There’s never a dull moment on Twitter — but especially not on business Twitter, where the richest person on the planet posts dogecoin memes and VCs post shirtless selfies.

We rounded up the most notable tweets from this week, including Substack’s co-founder embracing Twitter and Facebook, Robinhood’s CEO doing damage control, and, of course, Elon Musk taking a break from Twitter only to return as a dogecoin spokesman.

1. Elon Musk praises dogecoin

After Musk tweeted about the meme cryptocurrency, dogecoin shares rose 50% in a matter of hours, and trading tripled. The world’s richest person likely tweeted about dogecoin as a joke, which itself started as a joke in 2013 after a wave of cryptocurrencies were introduced. What's not so funny is dogecoin's total value. Despite being about 4 cents a pop, their combined market value is $6.3 billion.

Musk wasn’t the only one to tweet about dogecoin. Billionaire investor Mark Cuban even got in on the discussion, saying he’d rather invest in dogecoin than a lottery ticket.

Comparing dogecoin to a lottery ticket may not be high praise, or any praise at all, but the fact that the cryptocurrency made a comeback after the GamesStop stonk saga is certainly notable.

2. Chamath posts a ‘thirst trap’ selfie

It all started when Dr. Parik Patel tweeted one of the most iconic photos of Jeff Bezos — sunglasses-and-vest-clad Bezos — with the caption: “This is the ideal male body. You may not like it, but this is what peak performance looks like.” Investor Chamath Palihapitiya replied with a shirtless post-workout selfie with the words: “You’re welcome.” He then listed his workout routine and diet, which included pilates, running, boxing, no drugs, and minimal alcohol. 

The tweet received replies from founders and investors like Sheel Mohnot, David Sacks, and of course, a tweet or two from satire account VCs Congratulating Themselves.

3. Substack’s co-founder welcomes Twitter and Facebook

On January 26, Substack co-founder Hamish McKenzie wrote a tongue-in-cheek tweet to poke fun at Twitter’s announcement that it had acquired newsletter platform Revue. The tweet, which pointed out the irony of Twitter’s acquisition, simply said “General Motors announces the Bolt.” After some backlash, McKenzie wrote a blog post on (where else?) Substack explaining his stance on Twitter and Facebook getting in on the newsletter game. 

“I genuinely believe that Twitter and Facebook getting into paid newsletters is good for writers and a positive development for the media ecosystem,” McKenzie wrote. “We need more initiatives that give power to writers and reduce the force of the attention economy, just as we need more electric cars, more solar energy, and less burning of fossil fuels.”

The blog post got mostly positive responses, because McKenzie wasn’t out to get big tech. Instead, he welcomed the competition. As Facebook rolls out its newsletter platform, and Twitter develops Revue, Substack may have to fight to keep its place as the number one newsletter platform.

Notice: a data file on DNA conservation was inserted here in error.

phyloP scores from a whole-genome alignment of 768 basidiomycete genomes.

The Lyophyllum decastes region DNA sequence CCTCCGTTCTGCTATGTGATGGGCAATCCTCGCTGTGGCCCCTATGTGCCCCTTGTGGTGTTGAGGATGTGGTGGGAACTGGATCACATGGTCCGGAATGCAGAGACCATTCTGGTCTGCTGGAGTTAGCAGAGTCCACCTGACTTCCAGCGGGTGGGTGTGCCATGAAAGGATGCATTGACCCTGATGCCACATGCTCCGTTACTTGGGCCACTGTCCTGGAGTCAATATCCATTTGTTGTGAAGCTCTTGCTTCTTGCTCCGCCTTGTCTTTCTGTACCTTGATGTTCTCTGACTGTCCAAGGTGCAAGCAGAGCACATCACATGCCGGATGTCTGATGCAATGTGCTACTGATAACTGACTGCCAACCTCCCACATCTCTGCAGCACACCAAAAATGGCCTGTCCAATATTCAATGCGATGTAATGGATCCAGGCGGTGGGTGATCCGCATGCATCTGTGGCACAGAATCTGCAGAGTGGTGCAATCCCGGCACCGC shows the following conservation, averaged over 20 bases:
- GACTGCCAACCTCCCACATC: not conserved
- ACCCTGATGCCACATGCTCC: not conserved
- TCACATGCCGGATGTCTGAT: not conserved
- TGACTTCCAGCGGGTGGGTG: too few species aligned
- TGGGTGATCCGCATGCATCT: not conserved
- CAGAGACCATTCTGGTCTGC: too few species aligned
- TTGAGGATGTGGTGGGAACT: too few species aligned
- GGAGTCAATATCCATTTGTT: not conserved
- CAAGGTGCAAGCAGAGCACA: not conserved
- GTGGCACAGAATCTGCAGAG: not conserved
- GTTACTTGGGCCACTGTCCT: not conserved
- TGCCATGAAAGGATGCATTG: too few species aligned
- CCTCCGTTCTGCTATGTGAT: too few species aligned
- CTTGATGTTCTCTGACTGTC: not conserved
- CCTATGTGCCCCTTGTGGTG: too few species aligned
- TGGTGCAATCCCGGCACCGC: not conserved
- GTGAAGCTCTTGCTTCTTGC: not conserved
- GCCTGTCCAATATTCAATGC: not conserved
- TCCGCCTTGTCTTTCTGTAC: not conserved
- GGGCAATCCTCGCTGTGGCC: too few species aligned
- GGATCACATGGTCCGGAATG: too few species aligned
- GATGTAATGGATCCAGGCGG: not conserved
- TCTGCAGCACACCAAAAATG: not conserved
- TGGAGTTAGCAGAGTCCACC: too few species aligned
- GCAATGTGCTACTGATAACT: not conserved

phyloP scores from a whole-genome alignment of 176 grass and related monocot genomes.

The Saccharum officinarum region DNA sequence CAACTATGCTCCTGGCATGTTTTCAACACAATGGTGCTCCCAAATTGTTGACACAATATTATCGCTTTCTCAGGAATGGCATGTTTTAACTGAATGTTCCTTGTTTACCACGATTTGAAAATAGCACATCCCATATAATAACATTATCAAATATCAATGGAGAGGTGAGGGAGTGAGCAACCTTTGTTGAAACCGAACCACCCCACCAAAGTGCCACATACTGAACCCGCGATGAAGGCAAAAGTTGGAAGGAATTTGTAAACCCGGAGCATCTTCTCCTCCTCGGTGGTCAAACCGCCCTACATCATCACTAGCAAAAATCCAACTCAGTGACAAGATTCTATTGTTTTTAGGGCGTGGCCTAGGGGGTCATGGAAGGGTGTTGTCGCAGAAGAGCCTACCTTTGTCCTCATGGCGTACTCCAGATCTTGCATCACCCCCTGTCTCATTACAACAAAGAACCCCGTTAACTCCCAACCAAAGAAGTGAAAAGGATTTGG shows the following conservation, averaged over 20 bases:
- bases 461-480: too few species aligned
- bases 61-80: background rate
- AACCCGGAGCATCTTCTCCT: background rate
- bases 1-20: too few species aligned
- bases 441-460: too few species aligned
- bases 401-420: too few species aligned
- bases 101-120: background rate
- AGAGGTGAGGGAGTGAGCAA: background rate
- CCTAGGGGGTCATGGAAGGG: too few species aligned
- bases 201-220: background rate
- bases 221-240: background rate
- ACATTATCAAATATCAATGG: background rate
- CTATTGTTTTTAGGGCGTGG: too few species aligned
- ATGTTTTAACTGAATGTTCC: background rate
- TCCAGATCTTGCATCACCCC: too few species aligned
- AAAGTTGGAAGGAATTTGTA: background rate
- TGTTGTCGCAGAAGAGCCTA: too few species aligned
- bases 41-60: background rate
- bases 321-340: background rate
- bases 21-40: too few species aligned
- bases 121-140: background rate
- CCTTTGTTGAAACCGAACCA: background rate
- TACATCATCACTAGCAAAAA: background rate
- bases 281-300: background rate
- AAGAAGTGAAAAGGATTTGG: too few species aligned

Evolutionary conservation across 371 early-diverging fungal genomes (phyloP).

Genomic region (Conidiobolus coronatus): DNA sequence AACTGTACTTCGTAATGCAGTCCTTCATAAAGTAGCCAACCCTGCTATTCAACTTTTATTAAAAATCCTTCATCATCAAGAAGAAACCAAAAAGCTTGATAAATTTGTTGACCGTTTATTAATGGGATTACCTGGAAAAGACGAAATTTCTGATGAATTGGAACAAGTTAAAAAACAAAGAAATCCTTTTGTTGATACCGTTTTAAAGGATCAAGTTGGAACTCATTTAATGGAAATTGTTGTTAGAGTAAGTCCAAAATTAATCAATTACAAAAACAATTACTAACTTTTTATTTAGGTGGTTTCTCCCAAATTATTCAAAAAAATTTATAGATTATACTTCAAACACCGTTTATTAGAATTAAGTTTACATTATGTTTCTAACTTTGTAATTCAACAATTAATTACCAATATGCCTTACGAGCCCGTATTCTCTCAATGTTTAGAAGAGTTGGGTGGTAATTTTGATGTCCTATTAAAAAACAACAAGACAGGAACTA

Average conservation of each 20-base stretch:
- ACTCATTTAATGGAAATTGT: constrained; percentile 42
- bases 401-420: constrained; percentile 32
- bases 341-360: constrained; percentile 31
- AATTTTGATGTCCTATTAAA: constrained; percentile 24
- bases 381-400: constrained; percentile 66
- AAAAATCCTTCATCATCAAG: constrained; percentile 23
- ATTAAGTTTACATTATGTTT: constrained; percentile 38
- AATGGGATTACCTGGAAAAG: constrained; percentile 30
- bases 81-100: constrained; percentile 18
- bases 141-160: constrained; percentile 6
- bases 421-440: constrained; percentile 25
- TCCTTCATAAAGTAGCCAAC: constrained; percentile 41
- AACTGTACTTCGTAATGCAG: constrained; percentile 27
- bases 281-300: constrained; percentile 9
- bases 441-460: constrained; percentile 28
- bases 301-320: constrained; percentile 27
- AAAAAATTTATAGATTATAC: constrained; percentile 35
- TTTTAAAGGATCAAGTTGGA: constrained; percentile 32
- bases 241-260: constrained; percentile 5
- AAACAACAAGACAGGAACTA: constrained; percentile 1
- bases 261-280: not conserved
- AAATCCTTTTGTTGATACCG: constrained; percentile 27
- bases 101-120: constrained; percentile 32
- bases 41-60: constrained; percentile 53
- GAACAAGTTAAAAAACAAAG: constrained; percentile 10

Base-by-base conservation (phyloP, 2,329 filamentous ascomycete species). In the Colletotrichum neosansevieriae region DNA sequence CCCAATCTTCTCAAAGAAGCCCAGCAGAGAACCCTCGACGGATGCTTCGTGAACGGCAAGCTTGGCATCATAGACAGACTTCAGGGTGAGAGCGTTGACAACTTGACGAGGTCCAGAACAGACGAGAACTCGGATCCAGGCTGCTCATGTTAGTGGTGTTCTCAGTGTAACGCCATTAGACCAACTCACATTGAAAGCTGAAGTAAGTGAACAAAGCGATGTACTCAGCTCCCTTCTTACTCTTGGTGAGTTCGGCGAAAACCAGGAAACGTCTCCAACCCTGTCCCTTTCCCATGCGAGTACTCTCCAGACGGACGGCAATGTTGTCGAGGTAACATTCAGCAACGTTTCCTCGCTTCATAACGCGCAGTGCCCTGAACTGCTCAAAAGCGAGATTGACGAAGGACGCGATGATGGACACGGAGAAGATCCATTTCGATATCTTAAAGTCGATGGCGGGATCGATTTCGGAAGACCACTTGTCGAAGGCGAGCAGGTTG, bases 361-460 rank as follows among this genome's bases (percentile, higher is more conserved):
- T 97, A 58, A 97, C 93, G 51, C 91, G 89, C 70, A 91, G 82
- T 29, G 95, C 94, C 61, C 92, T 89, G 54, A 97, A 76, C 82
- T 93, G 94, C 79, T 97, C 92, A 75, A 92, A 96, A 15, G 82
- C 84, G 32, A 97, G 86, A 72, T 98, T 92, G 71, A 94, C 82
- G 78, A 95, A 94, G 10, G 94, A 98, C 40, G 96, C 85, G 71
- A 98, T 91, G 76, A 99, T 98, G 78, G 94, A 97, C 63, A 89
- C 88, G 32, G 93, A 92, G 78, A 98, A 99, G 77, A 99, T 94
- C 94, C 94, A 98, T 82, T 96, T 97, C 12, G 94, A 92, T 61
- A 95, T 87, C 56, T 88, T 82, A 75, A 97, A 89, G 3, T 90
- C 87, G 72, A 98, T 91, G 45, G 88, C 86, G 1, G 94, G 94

4. Vlad Tenev does damage control

As Robinhood reels from the GameStop stonk fiasco and a serious hit to its company reputation, co-founder and CEO Vlad Tenev set out to repair the damage. On Tuesday, Tenev called for the end of two-day settlement periods for trades, blaming Robinhood’s trade shutdown on an archaic financial system. 

The two-day settlement, or T+2 for short, is the period of two business days between a trade and the settlement of that trade. So, if you buy shares in a stock, you don’t technically own them until that period is over, which can lead to increased risk. 

This thread from investor Sahil Bloom explains Tenev’s stance nicely:

Without T+2, Tenev, argues, investors wouldn’t have had to wait as long for their trades to clear, reducing unnecessary risk. While Tenev may have a point, that doesn’t change the fact that Robinhood’s reputation among traders, both professional and amateur, was perhaps irreparably damaged. A recent petition surfaced on that calls for Tenev’s resignation — to date, it has over 15,000 signatures.

5. Dan Price posts a laundry list of overpaid CEOs

Gravity Payments CEO Dan Price is an outspoken critic of wealth inequality and CEO pay in the US. Price first gained recognition for lowering his salary from $1.1 million to $70,000, and raising the minimum wage of his employees to the same annual rate.

In his latest Twitter thread, Price outlined why he thinks the stock market doesn’t reflect reality. He included a list of companies that have been reported to struggle financially or laid off workers, all while increasing CEO pay or turning a profit. Those companies include: GE, JCPenney, Coca-Cola, Disney, Salesforce, AT&T, Marriott, MGM, Wells Fargo, Deere, Walmart, and Macy’s. Price also included several stats about income inequality, CEO pay across the board, and worker productivity. And what thread about income inequality would be complete without mentioning Jeff Bezos?

Some parting words from Elon Musk:

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